Save The Bay to Honor Geologist Dr. Doris Sloan at Founding Members’ Tea

May 13, 2013

Save The Bay, the largest regional organization working to protect and restore San Francisco Bay, is proud to honor local geologist and environmental activist, Dr. Doris Sloan, at the organization’s annual event for founding members.

The event will be held on Wednesday, May 15 at the Berkeley Yacht Club. Speakers include Sloan, Jared Blumenfeld, Regional Administrator for the U.S. Environmental Protection Agency, and Save The Bay Executive Director David Lewis.

Doris Sloan is a local environmental icon and respected adjunct professor of Geology at UC Berkeley, who worked with Save The Bay in the early 1980s to stop a massive development on the wetlands of San Pablo Bay. Research conducted with her students was used by state agencies to make the case for stopping the development.

In her widely praised book Geology of the San Francisco Bay Region (UC Press, 2006), Sloan described how plate tectonics, waves, rivers, and human activities shaped the San Francisco Bay Area, making the geologic history of the region accessible to ordinary citizens.
 
"I am very pleased to be honored at the Founders' Tea,” said Sloan. “My association with Save The Bay goes back almost four decades, and I have always been proud of the many ways that Save The Bay has found to protect and restore our wonderful Bay."

Following an early career as a lobbyist for a Quaker Friends group, Sloan returned to school at 41 to become a Geologist, after discovering her passion for the subject while on a High Sierra course taught by UC Berkeley Geologist Clyde Wahrhaftig. She received her M.S. in Geology from UC Berkeley in 1975, and her Ph.D in Paleontology, also from UC Berkeley, in 1981. Sloan has been involved with many local environmental movements including Save The Bay. She worked with and served on the board for Citizens for East Shore Parks and helped stop a proposed nuclear power plant at Bodega Head in the 1960s.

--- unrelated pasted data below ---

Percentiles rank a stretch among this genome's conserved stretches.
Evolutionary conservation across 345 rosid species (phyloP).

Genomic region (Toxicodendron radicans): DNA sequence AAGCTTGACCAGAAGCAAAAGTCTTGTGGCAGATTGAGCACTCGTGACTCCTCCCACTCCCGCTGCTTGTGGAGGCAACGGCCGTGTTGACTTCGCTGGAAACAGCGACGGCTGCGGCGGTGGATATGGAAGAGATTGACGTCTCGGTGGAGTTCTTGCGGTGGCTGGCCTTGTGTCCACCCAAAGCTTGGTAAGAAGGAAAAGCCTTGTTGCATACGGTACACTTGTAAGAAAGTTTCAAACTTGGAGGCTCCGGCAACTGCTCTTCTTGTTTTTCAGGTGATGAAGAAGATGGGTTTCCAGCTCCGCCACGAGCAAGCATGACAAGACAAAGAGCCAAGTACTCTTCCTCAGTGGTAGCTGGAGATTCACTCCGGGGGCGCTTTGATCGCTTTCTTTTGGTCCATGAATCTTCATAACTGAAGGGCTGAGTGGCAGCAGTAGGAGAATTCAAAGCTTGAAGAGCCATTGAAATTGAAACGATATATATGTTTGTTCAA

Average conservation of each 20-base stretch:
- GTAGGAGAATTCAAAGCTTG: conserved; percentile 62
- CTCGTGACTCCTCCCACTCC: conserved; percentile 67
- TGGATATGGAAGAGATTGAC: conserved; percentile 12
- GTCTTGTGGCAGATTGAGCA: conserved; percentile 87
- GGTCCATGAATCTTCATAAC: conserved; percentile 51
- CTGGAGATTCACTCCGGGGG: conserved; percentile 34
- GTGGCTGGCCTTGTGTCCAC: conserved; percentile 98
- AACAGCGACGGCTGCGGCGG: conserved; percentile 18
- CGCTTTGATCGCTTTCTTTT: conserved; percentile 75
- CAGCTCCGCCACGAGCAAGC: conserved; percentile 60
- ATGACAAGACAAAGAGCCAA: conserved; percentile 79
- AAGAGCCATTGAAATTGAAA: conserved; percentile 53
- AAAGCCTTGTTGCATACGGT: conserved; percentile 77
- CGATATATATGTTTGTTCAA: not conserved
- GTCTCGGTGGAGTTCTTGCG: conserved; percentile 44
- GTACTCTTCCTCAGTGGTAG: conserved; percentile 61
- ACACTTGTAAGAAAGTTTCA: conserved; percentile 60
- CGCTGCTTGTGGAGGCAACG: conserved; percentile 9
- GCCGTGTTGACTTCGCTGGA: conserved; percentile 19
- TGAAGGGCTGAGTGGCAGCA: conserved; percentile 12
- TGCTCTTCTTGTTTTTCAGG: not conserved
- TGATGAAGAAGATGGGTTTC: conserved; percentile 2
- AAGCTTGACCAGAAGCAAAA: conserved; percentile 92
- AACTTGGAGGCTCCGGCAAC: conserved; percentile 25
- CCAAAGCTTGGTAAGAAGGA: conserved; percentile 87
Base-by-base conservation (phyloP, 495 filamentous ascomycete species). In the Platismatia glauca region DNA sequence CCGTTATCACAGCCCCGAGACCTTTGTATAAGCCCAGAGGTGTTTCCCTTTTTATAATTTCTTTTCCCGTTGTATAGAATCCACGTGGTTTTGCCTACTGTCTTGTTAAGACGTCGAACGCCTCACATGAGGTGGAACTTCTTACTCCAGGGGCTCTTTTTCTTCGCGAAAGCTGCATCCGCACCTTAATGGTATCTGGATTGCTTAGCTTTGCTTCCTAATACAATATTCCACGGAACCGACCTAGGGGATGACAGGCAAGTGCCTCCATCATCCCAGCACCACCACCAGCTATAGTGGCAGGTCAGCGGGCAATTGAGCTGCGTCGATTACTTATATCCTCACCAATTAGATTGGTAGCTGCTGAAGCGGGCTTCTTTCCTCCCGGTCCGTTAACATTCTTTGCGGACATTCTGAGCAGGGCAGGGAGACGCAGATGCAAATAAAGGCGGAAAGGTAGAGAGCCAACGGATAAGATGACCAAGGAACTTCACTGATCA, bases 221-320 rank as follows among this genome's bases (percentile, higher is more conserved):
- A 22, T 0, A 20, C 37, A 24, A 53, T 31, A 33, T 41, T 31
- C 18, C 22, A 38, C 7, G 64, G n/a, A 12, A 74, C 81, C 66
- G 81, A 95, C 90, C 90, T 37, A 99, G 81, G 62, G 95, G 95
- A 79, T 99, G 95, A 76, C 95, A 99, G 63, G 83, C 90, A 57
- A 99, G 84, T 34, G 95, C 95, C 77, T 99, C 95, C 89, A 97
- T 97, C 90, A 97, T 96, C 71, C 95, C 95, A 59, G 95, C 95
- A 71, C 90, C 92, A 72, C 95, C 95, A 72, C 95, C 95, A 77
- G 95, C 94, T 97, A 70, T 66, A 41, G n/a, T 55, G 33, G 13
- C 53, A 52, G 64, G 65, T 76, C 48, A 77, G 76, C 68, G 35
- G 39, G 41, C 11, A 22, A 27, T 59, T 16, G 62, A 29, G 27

“We’re happy to honor Doris for her contributions to the Bay,” said David Lewis, executive director of Save The Bay. “Her work has had a profound and lasting impact on the health of the Bay and she is a continuing inspiration.”
   
About Save The Bay
Save The Bay is the largest regional organization working to protect and restore San Francisco Bay. Asthe Bay’s leading champion since 1961, Save The Bay remains dedicated to making the Bay cleaner and healthier for people and wildlife. We protect our natural treasure from pollution and inappropriate shoreline development; restore habitat; and secure strong policies to re-establish 100,000 acres of wetlands that are essential for a healthy Bay. We engage more than 40,000 supporters, advocates and volunteers to protect the Bay, and inspire the next generation of environmental leaders by educating thousands of students annually. www.saveSFbay.org.